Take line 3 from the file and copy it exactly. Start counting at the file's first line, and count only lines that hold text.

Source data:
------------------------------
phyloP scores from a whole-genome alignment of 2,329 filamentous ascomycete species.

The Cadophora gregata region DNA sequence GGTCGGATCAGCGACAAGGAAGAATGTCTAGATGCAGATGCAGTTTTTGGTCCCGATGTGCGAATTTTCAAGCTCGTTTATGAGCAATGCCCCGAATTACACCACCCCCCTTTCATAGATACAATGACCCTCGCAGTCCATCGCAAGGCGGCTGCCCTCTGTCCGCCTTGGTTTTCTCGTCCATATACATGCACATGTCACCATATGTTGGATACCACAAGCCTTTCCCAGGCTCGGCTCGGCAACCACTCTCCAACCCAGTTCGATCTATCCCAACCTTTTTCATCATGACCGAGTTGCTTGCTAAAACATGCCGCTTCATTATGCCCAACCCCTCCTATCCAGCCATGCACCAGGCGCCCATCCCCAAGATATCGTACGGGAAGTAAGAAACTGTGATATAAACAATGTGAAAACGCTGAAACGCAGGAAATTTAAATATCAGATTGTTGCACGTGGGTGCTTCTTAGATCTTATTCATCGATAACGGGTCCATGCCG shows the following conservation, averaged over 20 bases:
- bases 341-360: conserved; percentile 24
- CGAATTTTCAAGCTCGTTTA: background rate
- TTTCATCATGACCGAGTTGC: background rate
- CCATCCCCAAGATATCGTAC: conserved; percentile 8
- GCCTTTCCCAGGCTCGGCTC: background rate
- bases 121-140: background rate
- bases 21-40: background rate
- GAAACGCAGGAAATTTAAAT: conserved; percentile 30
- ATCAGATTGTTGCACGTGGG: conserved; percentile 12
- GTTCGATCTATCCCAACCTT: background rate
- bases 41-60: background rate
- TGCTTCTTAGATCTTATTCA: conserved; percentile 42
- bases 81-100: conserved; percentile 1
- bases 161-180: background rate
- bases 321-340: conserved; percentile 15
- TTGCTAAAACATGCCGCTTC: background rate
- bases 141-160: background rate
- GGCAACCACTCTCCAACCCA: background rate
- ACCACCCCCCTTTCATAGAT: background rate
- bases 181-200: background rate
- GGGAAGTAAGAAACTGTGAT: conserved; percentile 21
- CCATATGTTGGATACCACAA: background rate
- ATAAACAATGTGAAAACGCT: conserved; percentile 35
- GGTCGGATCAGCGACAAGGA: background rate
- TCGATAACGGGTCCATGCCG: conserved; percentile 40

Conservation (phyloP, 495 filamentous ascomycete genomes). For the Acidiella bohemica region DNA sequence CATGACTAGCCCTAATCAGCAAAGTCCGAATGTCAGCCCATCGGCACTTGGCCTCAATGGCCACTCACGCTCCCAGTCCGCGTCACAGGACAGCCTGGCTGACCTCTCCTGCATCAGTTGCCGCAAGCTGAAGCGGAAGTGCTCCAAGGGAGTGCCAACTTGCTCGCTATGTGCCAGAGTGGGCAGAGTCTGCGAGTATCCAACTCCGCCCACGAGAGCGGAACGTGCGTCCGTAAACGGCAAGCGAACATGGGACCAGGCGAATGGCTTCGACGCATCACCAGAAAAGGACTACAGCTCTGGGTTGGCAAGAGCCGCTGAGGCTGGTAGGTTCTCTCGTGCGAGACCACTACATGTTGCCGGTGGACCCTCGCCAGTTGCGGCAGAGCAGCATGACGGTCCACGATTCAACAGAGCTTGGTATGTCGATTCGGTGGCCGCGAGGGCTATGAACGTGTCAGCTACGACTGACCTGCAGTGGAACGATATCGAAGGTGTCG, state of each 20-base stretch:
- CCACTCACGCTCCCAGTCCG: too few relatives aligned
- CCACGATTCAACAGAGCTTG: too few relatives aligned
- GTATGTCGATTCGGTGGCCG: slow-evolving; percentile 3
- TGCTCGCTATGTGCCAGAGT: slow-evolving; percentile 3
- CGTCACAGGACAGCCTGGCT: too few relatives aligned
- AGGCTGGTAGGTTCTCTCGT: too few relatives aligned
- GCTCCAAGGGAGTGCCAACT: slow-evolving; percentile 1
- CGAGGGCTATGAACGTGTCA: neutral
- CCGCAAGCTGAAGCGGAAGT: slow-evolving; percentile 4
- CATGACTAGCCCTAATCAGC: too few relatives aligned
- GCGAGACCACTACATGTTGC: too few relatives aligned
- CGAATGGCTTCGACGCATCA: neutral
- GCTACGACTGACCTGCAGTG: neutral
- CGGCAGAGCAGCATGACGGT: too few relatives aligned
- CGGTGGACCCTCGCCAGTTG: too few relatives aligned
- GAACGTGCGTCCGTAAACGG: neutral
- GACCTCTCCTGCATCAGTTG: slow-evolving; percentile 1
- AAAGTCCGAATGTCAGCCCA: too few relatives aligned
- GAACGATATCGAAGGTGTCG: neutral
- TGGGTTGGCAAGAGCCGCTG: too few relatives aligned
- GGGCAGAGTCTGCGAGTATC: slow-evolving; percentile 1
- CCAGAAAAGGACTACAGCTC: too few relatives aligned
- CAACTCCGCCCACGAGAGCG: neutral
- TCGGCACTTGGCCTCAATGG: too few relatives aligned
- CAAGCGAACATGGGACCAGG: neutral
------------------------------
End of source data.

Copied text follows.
- bases 341-360: conserved; percentile 24